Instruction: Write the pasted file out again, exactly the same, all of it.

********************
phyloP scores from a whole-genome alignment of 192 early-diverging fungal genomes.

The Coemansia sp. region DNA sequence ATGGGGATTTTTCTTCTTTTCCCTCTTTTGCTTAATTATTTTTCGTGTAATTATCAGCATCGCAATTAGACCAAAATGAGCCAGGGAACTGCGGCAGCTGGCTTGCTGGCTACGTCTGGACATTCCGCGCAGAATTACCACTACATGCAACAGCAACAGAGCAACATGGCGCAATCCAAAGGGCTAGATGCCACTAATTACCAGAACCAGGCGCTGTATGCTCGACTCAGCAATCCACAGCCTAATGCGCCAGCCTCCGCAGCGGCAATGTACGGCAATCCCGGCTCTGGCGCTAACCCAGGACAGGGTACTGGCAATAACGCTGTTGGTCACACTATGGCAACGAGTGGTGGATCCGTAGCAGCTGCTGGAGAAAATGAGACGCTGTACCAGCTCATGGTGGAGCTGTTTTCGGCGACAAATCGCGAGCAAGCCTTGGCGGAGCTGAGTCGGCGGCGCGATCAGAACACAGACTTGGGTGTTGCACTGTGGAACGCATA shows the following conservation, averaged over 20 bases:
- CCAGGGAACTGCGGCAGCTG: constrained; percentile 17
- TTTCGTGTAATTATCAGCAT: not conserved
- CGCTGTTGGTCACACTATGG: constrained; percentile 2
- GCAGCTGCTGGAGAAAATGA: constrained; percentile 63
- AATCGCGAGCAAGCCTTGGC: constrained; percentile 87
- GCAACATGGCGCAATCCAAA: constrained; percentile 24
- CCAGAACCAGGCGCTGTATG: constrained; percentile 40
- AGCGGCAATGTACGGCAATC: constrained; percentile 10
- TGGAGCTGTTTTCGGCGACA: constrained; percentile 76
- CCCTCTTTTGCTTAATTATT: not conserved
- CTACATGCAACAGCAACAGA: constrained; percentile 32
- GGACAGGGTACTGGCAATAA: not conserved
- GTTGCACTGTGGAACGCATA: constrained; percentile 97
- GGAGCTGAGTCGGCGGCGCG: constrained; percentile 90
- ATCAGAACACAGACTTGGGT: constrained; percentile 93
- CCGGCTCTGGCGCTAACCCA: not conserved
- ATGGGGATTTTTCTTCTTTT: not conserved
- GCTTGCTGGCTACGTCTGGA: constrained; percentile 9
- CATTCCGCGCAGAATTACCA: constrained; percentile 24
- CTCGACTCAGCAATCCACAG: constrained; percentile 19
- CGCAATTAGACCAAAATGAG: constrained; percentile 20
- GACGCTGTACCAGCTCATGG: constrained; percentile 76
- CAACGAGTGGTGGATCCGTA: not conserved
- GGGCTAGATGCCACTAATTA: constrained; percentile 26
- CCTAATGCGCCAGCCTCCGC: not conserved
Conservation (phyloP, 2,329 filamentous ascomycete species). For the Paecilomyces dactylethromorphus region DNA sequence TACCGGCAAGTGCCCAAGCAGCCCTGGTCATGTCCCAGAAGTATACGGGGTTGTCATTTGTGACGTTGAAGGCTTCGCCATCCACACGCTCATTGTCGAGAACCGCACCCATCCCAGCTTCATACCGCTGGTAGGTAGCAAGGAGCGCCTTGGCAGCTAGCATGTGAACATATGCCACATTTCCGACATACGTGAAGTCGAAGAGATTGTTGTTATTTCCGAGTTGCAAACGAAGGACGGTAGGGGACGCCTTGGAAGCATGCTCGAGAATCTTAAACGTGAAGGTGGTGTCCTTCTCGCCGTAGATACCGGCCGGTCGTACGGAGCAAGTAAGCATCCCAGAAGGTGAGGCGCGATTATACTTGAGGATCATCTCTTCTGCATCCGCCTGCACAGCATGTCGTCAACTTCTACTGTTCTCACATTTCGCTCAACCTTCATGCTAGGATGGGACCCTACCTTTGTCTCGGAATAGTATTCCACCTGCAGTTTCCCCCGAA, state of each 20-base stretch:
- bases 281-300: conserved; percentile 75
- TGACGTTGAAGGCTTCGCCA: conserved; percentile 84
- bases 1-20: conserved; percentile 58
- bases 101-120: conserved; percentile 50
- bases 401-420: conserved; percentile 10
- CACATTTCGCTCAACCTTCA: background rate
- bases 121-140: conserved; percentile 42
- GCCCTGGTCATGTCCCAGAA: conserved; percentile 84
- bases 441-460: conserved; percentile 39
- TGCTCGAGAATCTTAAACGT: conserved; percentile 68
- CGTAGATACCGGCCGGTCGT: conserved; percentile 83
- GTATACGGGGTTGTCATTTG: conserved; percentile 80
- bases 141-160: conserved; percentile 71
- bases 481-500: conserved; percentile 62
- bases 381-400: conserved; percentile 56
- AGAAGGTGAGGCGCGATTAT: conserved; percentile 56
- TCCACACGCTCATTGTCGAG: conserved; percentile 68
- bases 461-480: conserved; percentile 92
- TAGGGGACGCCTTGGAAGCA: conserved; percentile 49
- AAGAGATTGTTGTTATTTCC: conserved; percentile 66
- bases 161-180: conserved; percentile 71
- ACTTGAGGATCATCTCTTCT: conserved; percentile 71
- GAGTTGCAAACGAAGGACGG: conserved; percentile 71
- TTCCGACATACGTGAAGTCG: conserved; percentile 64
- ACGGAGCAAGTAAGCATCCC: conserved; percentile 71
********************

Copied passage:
phyloP scores from a whole-genome alignment of 192 early-diverging fungal genomes.

The Coemansia sp. region DNA sequence ATGGGGATTTTTCTTCTTTTCCCTCTTTTGCTTAATTATTTTTCGTGTAATTATCAGCATCGCAATTAGACCAAAATGAGCCAGGGAACTGCGGCAGCTGGCTTGCTGGCTACGTCTGGACATTCCGCGCAGAATTACCACTACATGCAACAGCAACAGAGCAACATGGCGCAATCCAAAGGGCTAGATGCCACTAATTACCAGAACCAGGCGCTGTATGCTCGACTCAGCAATCCACAGCCTAATGCGCCAGCCTCCGCAGCGGCAATGTACGGCAATCCCGGCTCTGGCGCTAACCCAGGACAGGGTACTGGCAATAACGCTGTTGGTCACACTATGGCAACGAGTGGTGGATCCGTAGCAGCTGCTGGAGAAAATGAGACGCTGTACCAGCTCATGGTGGAGCTGTTTTCGGCGACAAATCGCGAGCAAGCCTTGGCGGAGCTGAGTCGGCGGCGCGATCAGAACACAGACTTGGGTGTTGCACTGTGGAACGCATA shows the following conservation, averaged over 20 bases:
- CCAGGGAACTGCGGCAGCTG: constrained; percentile 17
- TTTCGTGTAATTATCAGCAT: not conserved
- CGCTGTTGGTCACACTATGG: constrained; percentile 2
- GCAGCTGCTGGAGAAAATGA: constrained; percentile 63
- AATCGCGAGCAAGCCTTGGC: constrained; percentile 87
- GCAACATGGCGCAATCCAAA: constrained; percentile 24
- CCAGAACCAGGCGCTGTATG: constrained; percentile 40
- AGCGGCAATGTACGGCAATC: constrained; percentile 10
- TGGAGCTGTTTTCGGCGACA: constrained; percentile 76
- CCCTCTTTTGCTTAATTATT: not conserved
- CTACATGCAACAGCAACAGA: constrained; percentile 32
- GGACAGGGTACTGGCAATAA: not conserved
- GTTGCACTGTGGAACGCATA: constrained; percentile 97
- GGAGCTGAGTCGGCGGCGCG: constrained; percentile 90
- ATCAGAACACAGACTTGGGT: constrained; percentile 93
- CCGGCTCTGGCGCTAACCCA: not conserved
- ATGGGGATTTTTCTTCTTTT: not conserved
- GCTTGCTGGCTACGTCTGGA: constrained; percentile 9
- CATTCCGCGCAGAATTACCA: constrained; percentile 24
- CTCGACTCAGCAATCCACAG: constrained; percentile 19
- CGCAATTAGACCAAAATGAG: constrained; percentile 20
- GACGCTGTACCAGCTCATGG: constrained; percentile 76
- CAACGAGTGGTGGATCCGTA: not conserved
- GGGCTAGATGCCACTAATTA: constrained; percentile 26
- CCTAATGCGCCAGCCTCCGC: not conserved
Conservation (phyloP, 2,329 filamentous ascomycete species). For the Paecilomyces dactylethromorphus region DNA sequence TACCGGCAAGTGCCCAAGCAGCCCTGGTCATGTCCCAGAAGTATACGGGGTTGTCATTTGTGACGTTGAAGGCTTCGCCATCCACACGCTCATTGTCGAGAACCGCACCCATCCCAGCTTCATACCGCTGGTAGGTAGCAAGGAGCGCCTTGGCAGCTAGCATGTGAACATATGCCACATTTCCGACATACGTGAAGTCGAAGAGATTGTTGTTATTTCCGAGTTGCAAACGAAGGACGGTAGGGGACGCCTTGGAAGCATGCTCGAGAATCTTAAACGTGAAGGTGGTGTCCTTCTCGCCGTAGATACCGGCCGGTCGTACGGAGCAAGTAAGCATCCCAGAAGGTGAGGCGCGATTATACTTGAGGATCATCTCTTCTGCATCCGCCTGCACAGCATGTCGTCAACTTCTACTGTTCTCACATTTCGCTCAACCTTCATGCTAGGATGGGACCCTACCTTTGTCTCGGAATAGTATTCCACCTGCAGTTTCCCCCGAA, state of each 20-base stretch:
- bases 281-300: conserved; percentile 75
- TGACGTTGAAGGCTTCGCCA: conserved; percentile 84
- bases 1-20: conserved; percentile 58
- bases 101-120: conserved; percentile 50
- bases 401-420: conserved; percentile 10
- CACATTTCGCTCAACCTTCA: background rate
- bases 121-140: conserved; percentile 42
- GCCCTGGTCATGTCCCAGAA: conserved; percentile 84
- bases 441-460: conserved; percentile 39
- TGCTCGAGAATCTTAAACGT: conserved; percentile 68
- CGTAGATACCGGCCGGTCGT: conserved; percentile 83
- GTATACGGGGTTGTCATTTG: conserved; percentile 80
- bases 141-160: conserved; percentile 71
- bases 481-500: conserved; percentile 62
- bases 381-400: conserved; percentile 56
- AGAAGGTGAGGCGCGATTAT: conserved; percentile 56
- TCCACACGCTCATTGTCGAG: conserved; percentile 68
- bases 461-480: conserved; percentile 92
- TAGGGGACGCCTTGGAAGCA: conserved; percentile 49
- AAGAGATTGTTGTTATTTCC: conserved; percentile 66
- bases 161-180: conserved; percentile 71
- ACTTGAGGATCATCTCTTCT: conserved; percentile 71
- GAGTTGCAAACGAAGGACGG: conserved; percentile 71
- TTCCGACATACGTGAAGTCG: conserved; percentile 64
- ACGGAGCAAGTAAGCATCCC: conserved; percentile 71